Electricity Prices

Electricity can be produced from several sources, but in the UK this is mainly gas and coal. This means not only that large amounts of carbon dioxide are released when these fuels are burned to make electricity; but also that their cost varies depending on the cost of the raw materials, among other factors.

Between 2005 and 2009 the UK price of domestic electricity nearly doubled from 7p per unit1 (a kilowatt hour or kWh) to over 13p per unit. That’s an average increase of 17% for each year.

Electricity price chart

If this very high rate of electricity inflation were to continue, a unit would cost around 35p by 2015 and 75p by 2020. Whilst this rate of price increase seems unlikely at the moment it is almost certain that electricity will be much more expensive in the future.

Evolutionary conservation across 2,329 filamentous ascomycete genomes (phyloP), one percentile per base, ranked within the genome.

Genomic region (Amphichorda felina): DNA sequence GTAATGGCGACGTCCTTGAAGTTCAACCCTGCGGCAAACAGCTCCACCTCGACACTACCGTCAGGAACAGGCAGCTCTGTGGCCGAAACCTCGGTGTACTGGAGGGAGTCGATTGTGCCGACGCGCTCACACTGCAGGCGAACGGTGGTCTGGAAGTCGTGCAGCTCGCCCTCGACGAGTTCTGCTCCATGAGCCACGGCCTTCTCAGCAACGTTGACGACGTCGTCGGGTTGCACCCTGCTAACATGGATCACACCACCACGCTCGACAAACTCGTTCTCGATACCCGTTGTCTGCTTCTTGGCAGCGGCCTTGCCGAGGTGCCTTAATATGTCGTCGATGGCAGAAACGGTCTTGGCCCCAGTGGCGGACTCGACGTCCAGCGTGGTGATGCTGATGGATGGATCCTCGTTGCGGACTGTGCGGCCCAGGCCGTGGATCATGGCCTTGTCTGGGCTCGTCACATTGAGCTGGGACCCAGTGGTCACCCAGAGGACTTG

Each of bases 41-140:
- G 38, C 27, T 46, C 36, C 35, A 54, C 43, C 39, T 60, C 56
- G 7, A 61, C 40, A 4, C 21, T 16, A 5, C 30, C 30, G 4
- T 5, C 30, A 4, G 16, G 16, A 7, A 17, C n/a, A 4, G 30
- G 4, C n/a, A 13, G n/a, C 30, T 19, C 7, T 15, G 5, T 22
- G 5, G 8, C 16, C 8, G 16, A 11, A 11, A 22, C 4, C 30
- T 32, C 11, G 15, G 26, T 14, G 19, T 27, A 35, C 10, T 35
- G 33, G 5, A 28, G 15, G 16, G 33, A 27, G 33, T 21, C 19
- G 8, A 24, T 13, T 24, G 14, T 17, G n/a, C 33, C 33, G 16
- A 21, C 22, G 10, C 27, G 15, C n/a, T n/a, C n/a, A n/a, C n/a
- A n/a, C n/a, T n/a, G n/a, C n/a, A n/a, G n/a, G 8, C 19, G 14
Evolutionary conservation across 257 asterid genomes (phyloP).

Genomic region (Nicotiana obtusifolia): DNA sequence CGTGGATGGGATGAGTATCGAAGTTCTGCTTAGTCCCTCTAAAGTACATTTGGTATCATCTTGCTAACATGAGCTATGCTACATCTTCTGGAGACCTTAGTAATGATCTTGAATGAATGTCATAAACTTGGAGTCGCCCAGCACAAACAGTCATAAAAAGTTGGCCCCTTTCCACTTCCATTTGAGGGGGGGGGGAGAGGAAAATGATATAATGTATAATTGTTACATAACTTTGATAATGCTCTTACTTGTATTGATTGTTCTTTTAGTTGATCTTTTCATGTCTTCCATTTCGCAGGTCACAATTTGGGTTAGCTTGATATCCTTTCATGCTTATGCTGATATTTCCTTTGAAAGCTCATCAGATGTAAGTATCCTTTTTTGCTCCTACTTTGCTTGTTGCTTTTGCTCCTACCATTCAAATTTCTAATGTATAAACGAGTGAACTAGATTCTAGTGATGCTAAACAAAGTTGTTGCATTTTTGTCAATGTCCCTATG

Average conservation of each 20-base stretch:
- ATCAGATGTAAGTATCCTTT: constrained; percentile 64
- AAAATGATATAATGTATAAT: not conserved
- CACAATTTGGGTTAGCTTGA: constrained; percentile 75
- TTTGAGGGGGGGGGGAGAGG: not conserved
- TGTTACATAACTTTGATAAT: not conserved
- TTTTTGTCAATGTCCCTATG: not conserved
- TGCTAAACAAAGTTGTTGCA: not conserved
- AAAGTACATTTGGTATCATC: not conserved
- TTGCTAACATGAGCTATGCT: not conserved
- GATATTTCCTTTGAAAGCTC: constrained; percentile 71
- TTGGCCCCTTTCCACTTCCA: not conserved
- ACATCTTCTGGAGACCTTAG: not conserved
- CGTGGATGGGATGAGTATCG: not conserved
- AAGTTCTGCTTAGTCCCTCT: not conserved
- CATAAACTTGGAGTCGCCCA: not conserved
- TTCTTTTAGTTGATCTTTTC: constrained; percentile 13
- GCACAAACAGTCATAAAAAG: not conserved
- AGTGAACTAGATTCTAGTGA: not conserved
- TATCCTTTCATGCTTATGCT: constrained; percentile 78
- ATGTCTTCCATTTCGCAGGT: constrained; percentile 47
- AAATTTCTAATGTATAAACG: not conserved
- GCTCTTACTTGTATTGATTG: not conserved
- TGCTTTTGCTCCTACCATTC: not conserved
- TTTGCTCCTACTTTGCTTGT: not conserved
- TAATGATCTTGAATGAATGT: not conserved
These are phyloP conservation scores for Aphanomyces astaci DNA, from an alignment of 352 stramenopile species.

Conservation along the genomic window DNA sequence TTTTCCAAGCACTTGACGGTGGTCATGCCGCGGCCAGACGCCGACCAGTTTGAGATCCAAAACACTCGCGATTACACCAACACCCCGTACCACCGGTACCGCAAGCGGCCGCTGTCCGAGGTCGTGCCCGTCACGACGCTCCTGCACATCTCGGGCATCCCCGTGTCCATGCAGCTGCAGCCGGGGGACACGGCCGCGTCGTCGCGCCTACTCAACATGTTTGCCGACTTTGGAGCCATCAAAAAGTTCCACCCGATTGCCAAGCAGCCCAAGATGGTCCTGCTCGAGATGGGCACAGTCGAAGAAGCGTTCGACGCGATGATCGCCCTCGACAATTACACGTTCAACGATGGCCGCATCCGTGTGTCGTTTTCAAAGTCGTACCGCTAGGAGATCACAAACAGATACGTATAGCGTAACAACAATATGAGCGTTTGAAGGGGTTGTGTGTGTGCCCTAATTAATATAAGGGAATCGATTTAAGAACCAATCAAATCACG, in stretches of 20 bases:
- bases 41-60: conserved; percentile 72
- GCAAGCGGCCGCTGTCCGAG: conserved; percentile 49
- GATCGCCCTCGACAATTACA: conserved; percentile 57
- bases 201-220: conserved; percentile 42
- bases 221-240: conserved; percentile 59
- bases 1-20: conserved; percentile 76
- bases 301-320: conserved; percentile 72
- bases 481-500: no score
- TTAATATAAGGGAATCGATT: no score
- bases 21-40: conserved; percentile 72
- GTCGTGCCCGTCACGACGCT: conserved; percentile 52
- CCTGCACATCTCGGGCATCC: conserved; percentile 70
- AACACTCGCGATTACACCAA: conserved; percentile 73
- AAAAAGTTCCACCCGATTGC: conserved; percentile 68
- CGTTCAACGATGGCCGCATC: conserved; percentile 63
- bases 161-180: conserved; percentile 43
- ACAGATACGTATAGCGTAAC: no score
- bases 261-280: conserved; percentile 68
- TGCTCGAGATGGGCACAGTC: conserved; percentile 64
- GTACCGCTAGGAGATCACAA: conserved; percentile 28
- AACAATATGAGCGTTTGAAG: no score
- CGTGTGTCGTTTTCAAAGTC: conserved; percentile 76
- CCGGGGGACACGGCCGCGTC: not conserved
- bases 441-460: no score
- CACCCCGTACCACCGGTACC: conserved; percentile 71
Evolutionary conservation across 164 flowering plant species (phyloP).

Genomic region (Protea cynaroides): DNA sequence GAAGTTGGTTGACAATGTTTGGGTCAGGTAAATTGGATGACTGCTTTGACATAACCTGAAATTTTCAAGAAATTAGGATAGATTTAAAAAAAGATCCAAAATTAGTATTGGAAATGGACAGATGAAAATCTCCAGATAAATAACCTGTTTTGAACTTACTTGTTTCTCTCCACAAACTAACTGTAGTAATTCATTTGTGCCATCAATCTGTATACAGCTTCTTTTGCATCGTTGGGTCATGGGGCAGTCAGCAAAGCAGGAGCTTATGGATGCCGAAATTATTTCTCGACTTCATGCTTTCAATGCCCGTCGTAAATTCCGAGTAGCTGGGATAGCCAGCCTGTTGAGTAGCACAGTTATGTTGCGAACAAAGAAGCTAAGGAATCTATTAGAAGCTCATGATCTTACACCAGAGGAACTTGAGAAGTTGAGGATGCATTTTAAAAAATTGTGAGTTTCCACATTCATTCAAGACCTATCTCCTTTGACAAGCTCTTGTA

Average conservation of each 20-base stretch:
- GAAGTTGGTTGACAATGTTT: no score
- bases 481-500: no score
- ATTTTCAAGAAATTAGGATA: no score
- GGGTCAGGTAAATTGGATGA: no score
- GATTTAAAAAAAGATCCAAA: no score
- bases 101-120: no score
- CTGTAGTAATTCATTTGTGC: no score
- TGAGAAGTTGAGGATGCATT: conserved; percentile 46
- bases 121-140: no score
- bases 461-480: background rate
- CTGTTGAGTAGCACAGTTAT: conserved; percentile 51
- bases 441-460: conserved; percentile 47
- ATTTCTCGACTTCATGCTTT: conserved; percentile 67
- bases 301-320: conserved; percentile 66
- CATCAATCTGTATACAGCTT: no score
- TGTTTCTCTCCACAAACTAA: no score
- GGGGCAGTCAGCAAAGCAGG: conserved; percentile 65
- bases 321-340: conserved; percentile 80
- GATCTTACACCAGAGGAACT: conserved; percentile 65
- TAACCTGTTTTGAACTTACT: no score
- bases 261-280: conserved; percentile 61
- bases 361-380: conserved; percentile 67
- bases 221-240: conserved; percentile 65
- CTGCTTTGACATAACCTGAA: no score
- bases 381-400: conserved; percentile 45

So, saving 19kWh a week by moving to a super-efficient energy fridge-freezer from an old inefficient one, as in our case study, could save:

  • £1.33 a week at 2005 electricity prices (£69/yr)
  • £2.50 a week at 2009 prices (£137/yr)
  • £6.44 a week at 2015 prices (£335/yr) if they continue to rise as they did between 2005 and 2009

To see just how much you could save, try out our savings calculator.

To find the most energy efficient appliances have a look at our energy labelling guide.

1 DECC, Quarterly Energy Prices 2010 Table 5.5.1 Domestic electricity prices in the EU and the G7 countries